If you’re visiting the city, you’re going to be on the go a lot walking, seeing, experiencing. By choosing to eat four or five small meals a day rather than three big ones—you’ll give yourself a bit more flexibility to sit back and take a rest when the afternoon comes and you’ve been walking for a long time. Eat breakfast at 8 a.m., lunch at 12 p.m., a later lunch around 4 p.m., and then a proper dinner at 8 p.m. or later. Little stops for coffee or juice are also good excuses to get off your feet (and find a bathroom).
Take your time.
NYC gives you the feeling that everyone is moving a hundred miles an hour, but that’s not necessarily true. They just know where they’re going. Most people in the city follow the same route every day—walk these blocks, take this subway, go into the office, then do the same commute in reverse. If you’re exploring the city, it’s okay to not know where you are. Just pause, move over to the side of the road, look at your phone, figure out where you’re going. No one will fault you for this. They will fault you for standing in the middle of the sidewalk and trying to figure it out.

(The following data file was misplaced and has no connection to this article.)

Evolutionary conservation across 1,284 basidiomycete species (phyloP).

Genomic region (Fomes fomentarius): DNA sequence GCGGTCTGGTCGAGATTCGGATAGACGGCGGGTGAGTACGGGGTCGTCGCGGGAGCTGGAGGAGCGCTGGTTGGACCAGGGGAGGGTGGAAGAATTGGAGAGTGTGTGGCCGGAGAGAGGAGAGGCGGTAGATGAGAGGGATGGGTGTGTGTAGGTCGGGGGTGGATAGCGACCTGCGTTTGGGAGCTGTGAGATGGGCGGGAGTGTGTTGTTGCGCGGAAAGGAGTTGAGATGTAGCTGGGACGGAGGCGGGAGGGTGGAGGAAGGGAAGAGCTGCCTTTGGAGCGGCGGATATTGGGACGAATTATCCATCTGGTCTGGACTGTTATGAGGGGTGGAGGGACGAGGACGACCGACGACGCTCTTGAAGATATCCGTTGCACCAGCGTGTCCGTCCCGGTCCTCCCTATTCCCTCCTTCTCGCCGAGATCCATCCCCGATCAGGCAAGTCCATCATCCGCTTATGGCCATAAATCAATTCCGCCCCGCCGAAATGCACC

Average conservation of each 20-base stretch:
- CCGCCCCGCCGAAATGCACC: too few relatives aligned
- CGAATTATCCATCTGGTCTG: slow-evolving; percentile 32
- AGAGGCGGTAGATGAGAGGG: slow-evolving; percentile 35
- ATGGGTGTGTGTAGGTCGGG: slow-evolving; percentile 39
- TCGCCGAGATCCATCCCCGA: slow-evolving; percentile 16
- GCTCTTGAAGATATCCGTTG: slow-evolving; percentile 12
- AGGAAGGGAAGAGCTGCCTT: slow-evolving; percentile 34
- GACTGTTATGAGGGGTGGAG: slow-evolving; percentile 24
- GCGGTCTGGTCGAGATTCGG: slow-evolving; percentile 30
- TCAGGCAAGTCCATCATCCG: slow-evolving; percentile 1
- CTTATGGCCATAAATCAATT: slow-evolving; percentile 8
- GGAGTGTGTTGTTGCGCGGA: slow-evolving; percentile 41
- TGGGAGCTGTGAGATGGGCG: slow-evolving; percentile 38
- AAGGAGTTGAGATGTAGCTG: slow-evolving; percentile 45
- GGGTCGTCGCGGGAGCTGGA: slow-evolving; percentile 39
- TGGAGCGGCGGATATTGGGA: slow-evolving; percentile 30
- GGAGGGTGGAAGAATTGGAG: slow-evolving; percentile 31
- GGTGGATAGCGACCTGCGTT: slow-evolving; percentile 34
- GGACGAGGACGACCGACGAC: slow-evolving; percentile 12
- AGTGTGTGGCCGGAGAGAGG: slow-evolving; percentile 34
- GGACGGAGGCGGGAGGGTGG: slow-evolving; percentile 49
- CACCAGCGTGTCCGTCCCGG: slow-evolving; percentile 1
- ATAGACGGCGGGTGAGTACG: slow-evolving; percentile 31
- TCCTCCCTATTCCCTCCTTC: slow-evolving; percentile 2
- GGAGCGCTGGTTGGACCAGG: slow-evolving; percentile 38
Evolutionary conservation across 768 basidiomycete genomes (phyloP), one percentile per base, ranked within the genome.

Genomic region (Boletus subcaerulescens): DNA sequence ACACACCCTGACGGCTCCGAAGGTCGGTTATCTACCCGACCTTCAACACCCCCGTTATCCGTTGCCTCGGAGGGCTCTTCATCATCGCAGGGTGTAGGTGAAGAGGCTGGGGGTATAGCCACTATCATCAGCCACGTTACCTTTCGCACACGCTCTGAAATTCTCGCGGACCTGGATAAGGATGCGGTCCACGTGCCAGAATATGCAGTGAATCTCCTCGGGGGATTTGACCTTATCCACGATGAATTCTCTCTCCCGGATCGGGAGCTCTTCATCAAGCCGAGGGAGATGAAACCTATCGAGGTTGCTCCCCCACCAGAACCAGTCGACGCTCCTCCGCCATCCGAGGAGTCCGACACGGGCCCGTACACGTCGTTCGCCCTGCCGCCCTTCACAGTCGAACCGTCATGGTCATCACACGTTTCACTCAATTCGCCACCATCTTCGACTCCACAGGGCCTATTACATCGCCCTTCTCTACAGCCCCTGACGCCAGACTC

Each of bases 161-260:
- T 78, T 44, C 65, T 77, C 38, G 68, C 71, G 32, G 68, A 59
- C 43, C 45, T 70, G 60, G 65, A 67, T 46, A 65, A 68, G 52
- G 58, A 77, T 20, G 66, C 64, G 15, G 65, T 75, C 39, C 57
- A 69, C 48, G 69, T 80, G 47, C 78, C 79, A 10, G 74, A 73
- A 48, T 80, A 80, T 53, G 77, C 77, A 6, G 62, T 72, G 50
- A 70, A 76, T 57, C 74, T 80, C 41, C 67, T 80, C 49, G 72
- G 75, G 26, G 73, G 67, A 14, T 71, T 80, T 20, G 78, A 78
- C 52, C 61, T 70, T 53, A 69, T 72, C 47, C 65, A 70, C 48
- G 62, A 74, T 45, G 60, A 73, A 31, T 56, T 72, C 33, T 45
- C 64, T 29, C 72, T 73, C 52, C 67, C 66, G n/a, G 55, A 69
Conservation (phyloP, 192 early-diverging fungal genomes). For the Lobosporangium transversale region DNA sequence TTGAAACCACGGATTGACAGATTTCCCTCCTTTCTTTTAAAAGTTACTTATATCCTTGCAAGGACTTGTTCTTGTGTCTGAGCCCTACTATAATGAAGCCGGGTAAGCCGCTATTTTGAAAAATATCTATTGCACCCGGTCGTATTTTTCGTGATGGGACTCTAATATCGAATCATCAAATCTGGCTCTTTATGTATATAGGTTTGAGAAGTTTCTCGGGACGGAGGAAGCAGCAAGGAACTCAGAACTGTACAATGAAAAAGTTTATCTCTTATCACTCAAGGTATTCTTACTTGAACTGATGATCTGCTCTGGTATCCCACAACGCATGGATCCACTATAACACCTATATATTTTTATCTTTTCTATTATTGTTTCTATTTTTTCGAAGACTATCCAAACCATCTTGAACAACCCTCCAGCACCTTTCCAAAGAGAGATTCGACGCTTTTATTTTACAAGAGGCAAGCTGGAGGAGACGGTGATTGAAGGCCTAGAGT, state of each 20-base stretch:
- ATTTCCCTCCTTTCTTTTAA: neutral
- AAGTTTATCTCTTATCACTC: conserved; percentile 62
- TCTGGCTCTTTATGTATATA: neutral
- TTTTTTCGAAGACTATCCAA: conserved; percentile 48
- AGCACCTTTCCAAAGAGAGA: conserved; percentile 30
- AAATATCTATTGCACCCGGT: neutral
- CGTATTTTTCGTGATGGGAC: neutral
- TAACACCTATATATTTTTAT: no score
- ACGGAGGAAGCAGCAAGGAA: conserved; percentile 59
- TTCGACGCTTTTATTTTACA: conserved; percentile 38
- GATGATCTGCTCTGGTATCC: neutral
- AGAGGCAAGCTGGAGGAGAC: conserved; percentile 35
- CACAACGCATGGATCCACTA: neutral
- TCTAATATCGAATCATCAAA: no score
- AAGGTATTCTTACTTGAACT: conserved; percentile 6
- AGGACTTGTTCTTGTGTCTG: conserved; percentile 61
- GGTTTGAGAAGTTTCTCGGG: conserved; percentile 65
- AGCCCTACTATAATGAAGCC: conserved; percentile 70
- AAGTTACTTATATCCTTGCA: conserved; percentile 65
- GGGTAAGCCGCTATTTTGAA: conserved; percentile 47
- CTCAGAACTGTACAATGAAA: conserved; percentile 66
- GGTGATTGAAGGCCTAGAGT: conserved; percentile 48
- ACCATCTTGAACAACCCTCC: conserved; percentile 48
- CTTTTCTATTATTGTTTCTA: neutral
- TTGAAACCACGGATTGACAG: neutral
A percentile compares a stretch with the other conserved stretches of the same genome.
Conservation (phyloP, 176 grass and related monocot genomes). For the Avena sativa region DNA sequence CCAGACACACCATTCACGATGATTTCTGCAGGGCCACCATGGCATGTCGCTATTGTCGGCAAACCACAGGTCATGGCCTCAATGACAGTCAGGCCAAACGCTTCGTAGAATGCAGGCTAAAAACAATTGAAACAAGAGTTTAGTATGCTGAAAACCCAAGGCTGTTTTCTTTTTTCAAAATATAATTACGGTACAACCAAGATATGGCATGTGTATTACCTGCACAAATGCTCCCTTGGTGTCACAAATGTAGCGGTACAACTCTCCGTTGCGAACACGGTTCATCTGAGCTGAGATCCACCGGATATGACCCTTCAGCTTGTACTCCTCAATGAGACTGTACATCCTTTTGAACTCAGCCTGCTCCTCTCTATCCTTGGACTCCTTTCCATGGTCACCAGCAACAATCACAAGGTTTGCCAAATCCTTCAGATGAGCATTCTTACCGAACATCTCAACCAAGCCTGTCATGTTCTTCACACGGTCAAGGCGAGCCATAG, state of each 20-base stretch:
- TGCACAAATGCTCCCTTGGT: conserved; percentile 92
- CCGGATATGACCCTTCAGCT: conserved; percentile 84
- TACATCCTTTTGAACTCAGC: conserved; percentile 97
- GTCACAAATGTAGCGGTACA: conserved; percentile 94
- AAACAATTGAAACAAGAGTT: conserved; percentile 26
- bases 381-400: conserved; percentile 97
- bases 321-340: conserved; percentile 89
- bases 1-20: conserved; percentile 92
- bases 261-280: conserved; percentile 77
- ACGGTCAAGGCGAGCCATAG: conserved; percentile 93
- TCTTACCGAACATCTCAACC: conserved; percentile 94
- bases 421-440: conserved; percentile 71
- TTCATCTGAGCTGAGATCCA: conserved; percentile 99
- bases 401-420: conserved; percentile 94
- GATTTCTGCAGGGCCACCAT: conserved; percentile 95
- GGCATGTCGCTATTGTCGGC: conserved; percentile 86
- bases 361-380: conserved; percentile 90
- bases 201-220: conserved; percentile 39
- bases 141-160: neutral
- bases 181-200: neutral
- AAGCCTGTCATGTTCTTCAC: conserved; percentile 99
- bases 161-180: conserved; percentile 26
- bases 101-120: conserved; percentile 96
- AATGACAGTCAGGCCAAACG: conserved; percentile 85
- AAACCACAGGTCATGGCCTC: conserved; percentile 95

Do one thing you would normally do at home in the city.
For me, that’s going to brunch. For someone else, that might be going on a run or going to a yoga or spin class. That might mean finding a ju-jitsu gym or tracking down the best beer brewery. The coolest thing about NYC is imagining how your life might look if you lived there. And no one lives in Times Square.
So there you have it people. My ten tried and true rules for loving New York City. Do you have any tips that you would add to the list?
(P.S. — here’s an old post about my past rules for NYC. You can see how they’ve changed.)